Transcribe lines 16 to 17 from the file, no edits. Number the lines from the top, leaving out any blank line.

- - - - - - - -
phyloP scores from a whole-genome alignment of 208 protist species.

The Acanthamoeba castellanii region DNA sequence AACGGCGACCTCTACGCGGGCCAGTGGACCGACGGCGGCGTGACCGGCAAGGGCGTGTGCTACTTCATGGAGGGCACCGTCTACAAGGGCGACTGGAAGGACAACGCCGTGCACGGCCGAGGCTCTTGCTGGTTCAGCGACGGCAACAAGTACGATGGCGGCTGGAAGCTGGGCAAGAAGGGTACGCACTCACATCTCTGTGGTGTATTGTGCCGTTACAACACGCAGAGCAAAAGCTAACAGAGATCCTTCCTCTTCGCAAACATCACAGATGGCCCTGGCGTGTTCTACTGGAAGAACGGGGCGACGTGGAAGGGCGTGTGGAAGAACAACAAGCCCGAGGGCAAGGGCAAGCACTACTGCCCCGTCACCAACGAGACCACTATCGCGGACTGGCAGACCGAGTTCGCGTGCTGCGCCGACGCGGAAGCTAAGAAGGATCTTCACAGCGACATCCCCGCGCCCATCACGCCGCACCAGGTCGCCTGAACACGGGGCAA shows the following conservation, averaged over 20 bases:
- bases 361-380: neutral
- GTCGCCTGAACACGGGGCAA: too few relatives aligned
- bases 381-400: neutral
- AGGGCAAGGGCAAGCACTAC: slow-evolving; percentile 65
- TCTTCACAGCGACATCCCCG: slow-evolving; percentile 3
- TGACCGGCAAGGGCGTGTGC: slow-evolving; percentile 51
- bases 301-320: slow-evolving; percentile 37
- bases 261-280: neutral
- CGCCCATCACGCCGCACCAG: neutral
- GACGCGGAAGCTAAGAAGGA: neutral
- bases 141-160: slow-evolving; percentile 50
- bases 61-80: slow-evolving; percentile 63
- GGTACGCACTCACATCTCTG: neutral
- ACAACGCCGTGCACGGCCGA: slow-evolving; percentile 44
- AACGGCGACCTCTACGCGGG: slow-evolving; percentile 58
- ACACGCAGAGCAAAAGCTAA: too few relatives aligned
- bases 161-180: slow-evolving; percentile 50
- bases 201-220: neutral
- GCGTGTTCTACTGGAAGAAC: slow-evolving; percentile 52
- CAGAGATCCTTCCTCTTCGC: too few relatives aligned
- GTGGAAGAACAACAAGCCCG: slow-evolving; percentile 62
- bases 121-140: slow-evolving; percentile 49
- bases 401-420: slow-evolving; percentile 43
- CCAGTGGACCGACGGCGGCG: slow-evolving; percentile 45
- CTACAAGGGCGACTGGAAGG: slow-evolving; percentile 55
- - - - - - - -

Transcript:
- ACAACGCCGTGCACGGCCGA: slow-evolving; percentile 44
- AACGGCGACCTCTACGCGGG: slow-evolving; percentile 58